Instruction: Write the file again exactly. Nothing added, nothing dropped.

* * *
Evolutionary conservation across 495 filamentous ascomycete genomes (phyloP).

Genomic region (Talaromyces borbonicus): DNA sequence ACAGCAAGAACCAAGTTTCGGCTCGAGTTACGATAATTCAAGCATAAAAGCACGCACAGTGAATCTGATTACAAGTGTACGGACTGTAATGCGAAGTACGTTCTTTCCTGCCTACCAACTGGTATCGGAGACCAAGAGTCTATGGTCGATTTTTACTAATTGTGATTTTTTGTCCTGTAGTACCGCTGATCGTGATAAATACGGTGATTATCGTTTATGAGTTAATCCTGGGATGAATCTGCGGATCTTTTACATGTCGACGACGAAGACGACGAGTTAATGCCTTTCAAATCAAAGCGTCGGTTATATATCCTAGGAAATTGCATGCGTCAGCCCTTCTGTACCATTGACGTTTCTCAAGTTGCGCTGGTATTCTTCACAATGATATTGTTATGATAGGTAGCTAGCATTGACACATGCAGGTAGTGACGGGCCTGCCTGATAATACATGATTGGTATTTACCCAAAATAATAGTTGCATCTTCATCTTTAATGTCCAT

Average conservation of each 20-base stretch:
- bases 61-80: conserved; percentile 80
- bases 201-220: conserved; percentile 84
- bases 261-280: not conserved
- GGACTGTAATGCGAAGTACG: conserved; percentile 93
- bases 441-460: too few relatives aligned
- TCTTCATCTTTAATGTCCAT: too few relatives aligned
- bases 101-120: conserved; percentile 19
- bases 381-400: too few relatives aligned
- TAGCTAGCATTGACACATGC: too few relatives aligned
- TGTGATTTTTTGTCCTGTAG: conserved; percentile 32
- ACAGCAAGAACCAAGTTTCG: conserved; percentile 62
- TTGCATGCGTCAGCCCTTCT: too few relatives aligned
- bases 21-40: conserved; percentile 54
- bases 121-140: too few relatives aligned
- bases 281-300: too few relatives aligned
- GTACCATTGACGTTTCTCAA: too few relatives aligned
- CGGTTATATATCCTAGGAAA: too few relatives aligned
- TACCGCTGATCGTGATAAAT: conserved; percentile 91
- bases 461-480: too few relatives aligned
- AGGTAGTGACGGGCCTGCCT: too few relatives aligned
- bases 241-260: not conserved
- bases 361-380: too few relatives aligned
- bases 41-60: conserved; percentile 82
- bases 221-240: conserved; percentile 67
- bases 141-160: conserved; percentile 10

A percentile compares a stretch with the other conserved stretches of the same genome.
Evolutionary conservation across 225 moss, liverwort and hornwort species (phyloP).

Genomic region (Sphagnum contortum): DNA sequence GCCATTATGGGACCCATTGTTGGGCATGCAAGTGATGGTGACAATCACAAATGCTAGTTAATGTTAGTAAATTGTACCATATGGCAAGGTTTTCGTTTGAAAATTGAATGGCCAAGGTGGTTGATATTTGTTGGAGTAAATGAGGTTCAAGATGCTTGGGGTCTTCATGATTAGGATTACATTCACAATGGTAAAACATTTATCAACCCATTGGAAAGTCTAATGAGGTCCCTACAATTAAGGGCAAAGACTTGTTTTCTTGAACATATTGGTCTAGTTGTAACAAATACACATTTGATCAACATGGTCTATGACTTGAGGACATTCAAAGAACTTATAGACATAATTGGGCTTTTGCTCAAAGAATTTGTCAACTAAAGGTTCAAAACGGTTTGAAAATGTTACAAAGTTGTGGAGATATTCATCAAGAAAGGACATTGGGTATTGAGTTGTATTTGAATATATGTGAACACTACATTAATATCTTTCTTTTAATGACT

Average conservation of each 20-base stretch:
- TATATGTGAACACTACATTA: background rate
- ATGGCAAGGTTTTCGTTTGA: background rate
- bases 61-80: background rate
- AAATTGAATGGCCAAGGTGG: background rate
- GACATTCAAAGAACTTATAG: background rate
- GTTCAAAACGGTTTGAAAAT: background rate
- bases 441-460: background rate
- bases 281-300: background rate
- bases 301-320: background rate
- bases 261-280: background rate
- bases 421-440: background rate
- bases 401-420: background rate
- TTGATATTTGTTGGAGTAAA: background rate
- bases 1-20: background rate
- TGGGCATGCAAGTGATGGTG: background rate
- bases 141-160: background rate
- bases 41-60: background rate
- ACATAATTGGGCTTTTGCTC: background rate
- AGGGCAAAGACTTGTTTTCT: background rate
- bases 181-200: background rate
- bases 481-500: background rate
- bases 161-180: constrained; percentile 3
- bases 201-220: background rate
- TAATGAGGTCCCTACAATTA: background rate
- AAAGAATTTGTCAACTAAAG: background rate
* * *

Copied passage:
Evolutionary conservation across 495 filamentous ascomycete genomes (phyloP).

Genomic region (Talaromyces borbonicus): DNA sequence ACAGCAAGAACCAAGTTTCGGCTCGAGTTACGATAATTCAAGCATAAAAGCACGCACAGTGAATCTGATTACAAGTGTACGGACTGTAATGCGAAGTACGTTCTTTCCTGCCTACCAACTGGTATCGGAGACCAAGAGTCTATGGTCGATTTTTACTAATTGTGATTTTTTGTCCTGTAGTACCGCTGATCGTGATAAATACGGTGATTATCGTTTATGAGTTAATCCTGGGATGAATCTGCGGATCTTTTACATGTCGACGACGAAGACGACGAGTTAATGCCTTTCAAATCAAAGCGTCGGTTATATATCCTAGGAAATTGCATGCGTCAGCCCTTCTGTACCATTGACGTTTCTCAAGTTGCGCTGGTATTCTTCACAATGATATTGTTATGATAGGTAGCTAGCATTGACACATGCAGGTAGTGACGGGCCTGCCTGATAATACATGATTGGTATTTACCCAAAATAATAGTTGCATCTTCATCTTTAATGTCCAT

Average conservation of each 20-base stretch:
- bases 61-80: conserved; percentile 80
- bases 201-220: conserved; percentile 84
- bases 261-280: not conserved
- GGACTGTAATGCGAAGTACG: conserved; percentile 93
- bases 441-460: too few relatives aligned
- TCTTCATCTTTAATGTCCAT: too few relatives aligned
- bases 101-120: conserved; percentile 19
- bases 381-400: too few relatives aligned
- TAGCTAGCATTGACACATGC: too few relatives aligned
- TGTGATTTTTTGTCCTGTAG: conserved; percentile 32
- ACAGCAAGAACCAAGTTTCG: conserved; percentile 62
- TTGCATGCGTCAGCCCTTCT: too few relatives aligned
- bases 21-40: conserved; percentile 54
- bases 121-140: too few relatives aligned
- bases 281-300: too few relatives aligned
- GTACCATTGACGTTTCTCAA: too few relatives aligned
- CGGTTATATATCCTAGGAAA: too few relatives aligned
- TACCGCTGATCGTGATAAAT: conserved; percentile 91
- bases 461-480: too few relatives aligned
- AGGTAGTGACGGGCCTGCCT: too few relatives aligned
- bases 241-260: not conserved
- bases 361-380: too few relatives aligned
- bases 41-60: conserved; percentile 82
- bases 221-240: conserved; percentile 67
- bases 141-160: conserved; percentile 10

A percentile compares a stretch with the other conserved stretches of the same genome.
Evolutionary conservation across 225 moss, liverwort and hornwort species (phyloP).

Genomic region (Sphagnum contortum): DNA sequence GCCATTATGGGACCCATTGTTGGGCATGCAAGTGATGGTGACAATCACAAATGCTAGTTAATGTTAGTAAATTGTACCATATGGCAAGGTTTTCGTTTGAAAATTGAATGGCCAAGGTGGTTGATATTTGTTGGAGTAAATGAGGTTCAAGATGCTTGGGGTCTTCATGATTAGGATTACATTCACAATGGTAAAACATTTATCAACCCATTGGAAAGTCTAATGAGGTCCCTACAATTAAGGGCAAAGACTTGTTTTCTTGAACATATTGGTCTAGTTGTAACAAATACACATTTGATCAACATGGTCTATGACTTGAGGACATTCAAAGAACTTATAGACATAATTGGGCTTTTGCTCAAAGAATTTGTCAACTAAAGGTTCAAAACGGTTTGAAAATGTTACAAAGTTGTGGAGATATTCATCAAGAAAGGACATTGGGTATTGAGTTGTATTTGAATATATGTGAACACTACATTAATATCTTTCTTTTAATGACT

Average conservation of each 20-base stretch:
- TATATGTGAACACTACATTA: background rate
- ATGGCAAGGTTTTCGTTTGA: background rate
- bases 61-80: background rate
- AAATTGAATGGCCAAGGTGG: background rate
- GACATTCAAAGAACTTATAG: background rate
- GTTCAAAACGGTTTGAAAAT: background rate
- bases 441-460: background rate
- bases 281-300: background rate
- bases 301-320: background rate
- bases 261-280: background rate
- bases 421-440: background rate
- bases 401-420: background rate
- TTGATATTTGTTGGAGTAAA: background rate
- bases 1-20: background rate
- TGGGCATGCAAGTGATGGTG: background rate
- bases 141-160: background rate
- bases 41-60: background rate
- ACATAATTGGGCTTTTGCTC: background rate
- AGGGCAAAGACTTGTTTTCT: background rate
- bases 181-200: background rate
- bases 481-500: background rate
- bases 161-180: constrained; percentile 3
- bases 201-220: background rate
- TAATGAGGTCCCTACAATTA: background rate
- AAAGAATTTGTCAACTAAAG: background rate